As for your partner, recognize he is very likely severely depressed with his situation. Continue to speak compassionately to him, but tell him how you plan to practice self-care, and give clear instructions on how he can help: Turning the TV off while you meditate, for instance, or making dinner on Monday night while you attend a support group. Take the conversation as an opportunity to talk about your (and his!) love languages.

And when he does do something you've asked fot, tell him how it makes you feel: "I really appreciate you making time and space for me to meditate" or "I feel really loved coming home to a meal you made for me." Remind him with your praise that his moods and actions have a big impact on you.

Only when you are healthy and well cared for can you be a caregiver.
12-03-2017, 10:57 PM   #34
Wifey2424
 
Join Date: Nov 2017
Location: Nashville, Tennessee
Sighs---this topic touches close to home for me. I was diagnosed with Crohn's in 2014 but long before I was diagnosed, my father has had this disease since he was in his early 20's. He has now 53 and my mother has been his caregiver for as long as they've been married. My mother tries to never complain about how emotionally and physically exhausting being a caregiver is but I can tell.

I know this has to be exhausting for you and frustrating. Especially if perhaps your husband is in a pretty dark place right now. Unfortunately Crohn's is a disease that keeps on giving. It comes with all sorts of added features and it's never pleasant ones. There's so much that changes that your husband has every right to feel how he is feeling. And you have every right to feel the way you do. Neither of you are wrong.

I can say from my experience that my dad is not the most pleasant man to deal with. I know he's exhausted from his long battle. I know he is frustrated that his life has not went the way he wishes it could have. He always tells me he once had a dream to fly a plane. He wished he could have gone to school to get some form of college degree. His Crohn's has never allowed him to meet his life dream and when he is frustrated---it's always about the life he wishes he had.

Your husband is probably feeling the same way which is why he seems unwilling to try anything. My dad is the same way. He does not like change. He gets anxiety going to doctors. All of these fears---stems from the disease. It is not him as person.

I wish there was something I could say to help you here but this is going to be one long journey. You will both have to sacrifice alot. But I believe that if you really find some way to take care of yourself---it will help you cope. You need help coping as well. You need a support behind you and you need to have hobbies outside of your role has caregiver.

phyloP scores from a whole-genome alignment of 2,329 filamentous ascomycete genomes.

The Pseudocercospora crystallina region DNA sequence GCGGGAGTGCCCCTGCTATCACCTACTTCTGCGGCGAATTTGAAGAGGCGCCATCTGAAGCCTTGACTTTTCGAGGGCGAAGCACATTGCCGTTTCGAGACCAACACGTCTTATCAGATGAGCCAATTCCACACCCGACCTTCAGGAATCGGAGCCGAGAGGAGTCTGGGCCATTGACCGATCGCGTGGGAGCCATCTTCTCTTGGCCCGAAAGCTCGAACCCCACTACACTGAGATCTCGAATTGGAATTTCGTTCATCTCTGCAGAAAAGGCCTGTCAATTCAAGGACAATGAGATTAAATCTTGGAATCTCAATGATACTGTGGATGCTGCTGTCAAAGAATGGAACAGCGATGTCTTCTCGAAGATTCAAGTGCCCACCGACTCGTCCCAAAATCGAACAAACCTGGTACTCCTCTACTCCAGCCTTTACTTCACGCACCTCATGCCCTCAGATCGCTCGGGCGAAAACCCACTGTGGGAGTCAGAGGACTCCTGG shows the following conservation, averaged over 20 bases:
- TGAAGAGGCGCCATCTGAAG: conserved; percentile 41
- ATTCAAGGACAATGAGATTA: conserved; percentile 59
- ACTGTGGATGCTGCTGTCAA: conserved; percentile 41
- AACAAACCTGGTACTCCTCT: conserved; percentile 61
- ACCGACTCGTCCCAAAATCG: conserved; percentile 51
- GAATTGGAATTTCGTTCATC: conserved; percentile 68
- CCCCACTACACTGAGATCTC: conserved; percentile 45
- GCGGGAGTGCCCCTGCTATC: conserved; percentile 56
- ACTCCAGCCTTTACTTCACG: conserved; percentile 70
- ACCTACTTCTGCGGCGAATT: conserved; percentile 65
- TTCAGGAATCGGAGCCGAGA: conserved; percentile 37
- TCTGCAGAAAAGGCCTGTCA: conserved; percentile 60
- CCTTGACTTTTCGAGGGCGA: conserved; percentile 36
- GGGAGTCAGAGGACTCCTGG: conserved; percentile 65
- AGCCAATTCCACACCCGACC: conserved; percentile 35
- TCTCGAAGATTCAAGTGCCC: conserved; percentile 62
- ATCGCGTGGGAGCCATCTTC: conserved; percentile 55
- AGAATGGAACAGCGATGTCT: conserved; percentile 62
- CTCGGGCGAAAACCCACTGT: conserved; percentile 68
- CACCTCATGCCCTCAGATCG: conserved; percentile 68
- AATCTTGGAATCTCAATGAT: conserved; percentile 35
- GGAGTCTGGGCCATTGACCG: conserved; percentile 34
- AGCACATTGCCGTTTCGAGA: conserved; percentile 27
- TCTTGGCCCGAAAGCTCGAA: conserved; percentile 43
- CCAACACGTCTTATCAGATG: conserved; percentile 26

One of the things I wish my mother did with my dad many years ago was find away to form her own identity outside of being a caregiver.
Yes, I fear that this will unfortunately be how he views his life, and I hate that! I can only look at your parents with admiration though. We have only been together for 11 years and I know that the journey will be a rough one. I, also in some ways have those same feelings as your father without being the one who is sick... like,ĒI could have done this or that if things were differentĒ but as the caregiver you feel so guilty for even thinking those things... much less saying it out loud. Donít get me wrong, I appreciate everything we have and we live a relatively good life (besides this damn disease!) but you canít help but have those feelings. My main concern is not letting those feelings lead to resentment on either side. I know we love each other very much and I donít regret being with him for a second, but sometimes you can still feel trapped even if you donít want to leave the relationship.
12-03-2017, 11:07 PM   #35
Wifey2424
 
Join Date: Nov 2017
Location: Nashville, Tennessee
Hi Wifey2424,

I'm so sorry to hear that you are having such a rough time. Chronic illness is a terrible thing to deal with, I have IBD and have had 14 surgeries on my rear end. My wife left me and took my son with her. I think you are being such a good person to stick with your husband. Have you considered a marriage counselor? It was really hard for me to reach out to receive disability status and payments too because I was ashamed that I couldn't provide for my family. There is no shame for applying to disability for help. Maybe you should let him talk to me on a pm (private message) I would be willing to tell him what I went through and encourage him. You can do it but it really does take an effort.

Feel free to reach out to me on a pm any time you need someone who understands a male point of view. also I may be able to answer questions about, "how guys with IBD/Crohn's think."



I wish you all the very best,

Chris
Chris,

I am so sorry to hear about your situation! It truly makes my heart hurt. My husband often tells me that he canít understand why I am still with him (which is pretty annoying to be honest) but I know he feels like he has nothing to offer. This may be true from a housework/job/being social standpoint, but these are not the reasons we are together. I try to tell him, ďwell, you didnít have a job when I met you and you were never much good at house work so really you just go out a little less!&#128514 I am trying to get him to open up more but, as I am sure you know, itís just hard. I have brought up marriage counseling and he generally agrees with me about these things but agreeing to and going is where we tend to have the disconnect. I struggle to get him to make it out to his doctors appointments so itís just baby steps for now!

Thanks you so much for your kind words and I will be keeping you in my thoughts!